Amusing Science Show Great for Families

Amusing Science Show Great for Families

I recently attended a performance of “That Physics Show” and, I have to tell you, I was just as excited as the pre-teen sitting next to me when David Maiullo set balloons filled with hydrogen on fire.

In 90 minutes, Maiullo—a 20+-year physics demonstrator at Rutgers University and a familiar face from The Weather Channel—compacts a semester’s-worth of Physics 101 into an entertaining and highly informational presentation. With the help of two assistants, Maiullo teaches the audience about different kinds of energy, sound waves and vibration, light waves, temperature, motion, momentum and more. Instead of being just a lecture, there are practical experiments to help explain what exactly is going on and the science behind them.

David Maiullo (©Donnell Culver)

Despite being voted “Future Scientist” in middle school, I never ended up taking any physics courses. I still knew a lot of the terms used in the demonstrations—as physics is inclusive of all other sciences and I took AP Chemistry and Biology in high school, thankyouverymuch—and it was fun to see real-world examples of chaotic motion (via a double pendulum) and how (spoiler alert) a can of regular soda will sink when placed in water, while a can of diet soda will not. (The reason? High fructose corn syrup is denser than water.)

“That Physics Show” is definitely aimed toward a younger audience who will surely get a kick out of seeing a liquid nitrogen-soaked hot dog shatter into tiny pieces, watching a ping pong ball shoot 700 mph and destroy some empty soda cans and watching pickles light up. I got a kick out of watching the kids in the audience get excited because of science.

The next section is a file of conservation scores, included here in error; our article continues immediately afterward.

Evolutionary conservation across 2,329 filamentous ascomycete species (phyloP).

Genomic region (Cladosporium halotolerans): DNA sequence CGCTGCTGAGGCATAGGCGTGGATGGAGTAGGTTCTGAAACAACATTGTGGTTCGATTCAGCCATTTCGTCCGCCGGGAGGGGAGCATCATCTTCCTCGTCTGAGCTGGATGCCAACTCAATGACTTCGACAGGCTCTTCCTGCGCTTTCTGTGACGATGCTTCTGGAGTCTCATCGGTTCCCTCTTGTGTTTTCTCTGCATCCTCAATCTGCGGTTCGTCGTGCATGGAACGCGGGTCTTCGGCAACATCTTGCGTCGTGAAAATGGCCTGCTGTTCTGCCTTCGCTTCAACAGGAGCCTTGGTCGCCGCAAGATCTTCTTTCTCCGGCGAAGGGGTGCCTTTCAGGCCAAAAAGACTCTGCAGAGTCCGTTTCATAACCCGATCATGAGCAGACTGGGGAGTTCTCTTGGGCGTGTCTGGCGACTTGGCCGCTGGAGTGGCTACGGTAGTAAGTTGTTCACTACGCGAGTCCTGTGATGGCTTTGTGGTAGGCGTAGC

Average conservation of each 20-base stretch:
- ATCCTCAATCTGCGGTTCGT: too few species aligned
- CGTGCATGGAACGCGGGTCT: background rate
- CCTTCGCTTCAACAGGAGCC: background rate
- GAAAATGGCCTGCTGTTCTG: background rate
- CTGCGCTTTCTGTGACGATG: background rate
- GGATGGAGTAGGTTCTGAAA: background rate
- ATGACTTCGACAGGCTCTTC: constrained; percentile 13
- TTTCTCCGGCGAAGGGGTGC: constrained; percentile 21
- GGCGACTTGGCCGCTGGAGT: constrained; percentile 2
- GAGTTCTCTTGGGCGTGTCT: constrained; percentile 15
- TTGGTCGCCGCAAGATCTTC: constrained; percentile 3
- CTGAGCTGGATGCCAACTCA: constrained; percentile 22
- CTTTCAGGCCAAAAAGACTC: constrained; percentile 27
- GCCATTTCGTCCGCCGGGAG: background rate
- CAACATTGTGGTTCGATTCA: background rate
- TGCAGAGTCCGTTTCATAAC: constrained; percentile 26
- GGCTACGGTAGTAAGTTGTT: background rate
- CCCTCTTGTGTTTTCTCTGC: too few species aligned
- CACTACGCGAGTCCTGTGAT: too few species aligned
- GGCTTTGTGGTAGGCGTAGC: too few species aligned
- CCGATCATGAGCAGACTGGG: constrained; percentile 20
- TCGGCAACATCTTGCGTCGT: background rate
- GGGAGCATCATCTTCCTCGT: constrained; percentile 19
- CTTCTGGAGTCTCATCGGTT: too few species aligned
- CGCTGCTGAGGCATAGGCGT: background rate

What I liked most about this family-friendly presentation was that Maiullo never speaks down to the audience. He uses the proper scientific terms and then explains what they are so that everyone in the room—regardless of age or level of prior knowledge of physics—could understand and relate them to every day activities or happenings.

This is an audience-participation show—as in, the audience is expected to respond to Maiullo’s questions and there are a few volunteers needed at times—so it was amusing to listen to the younger crowd try and reason amongst themselves what the result of the experiments should be. It became apparent over the show that guessing an outcome based off of prior knowledge or another person’s testing is one thing, but scientists should conduct experiments themselves for firsthand data. Ergo, enjoyment was the result of me seeing “That Physics Show”… what’s your conclusion going to be? 

Find out for yourself at the Elektra Theatre on West 43rd St.!

"That Physics Show" (©Donnell Culver)

Drama Desk Award-winner for Unique Theatrical Experience (2016), “That Physics Show” is fun and appropriate for all ages. (If it were a movie, it would be rated PG.) It is worth noting that there are some very loud noises during the presentation. The audience is always warned ahead of time when a balloon is going to pop or something is about to get smashed, so it’s never a surprise, but that still could be jarring for some little ones.

Tickets are available here.


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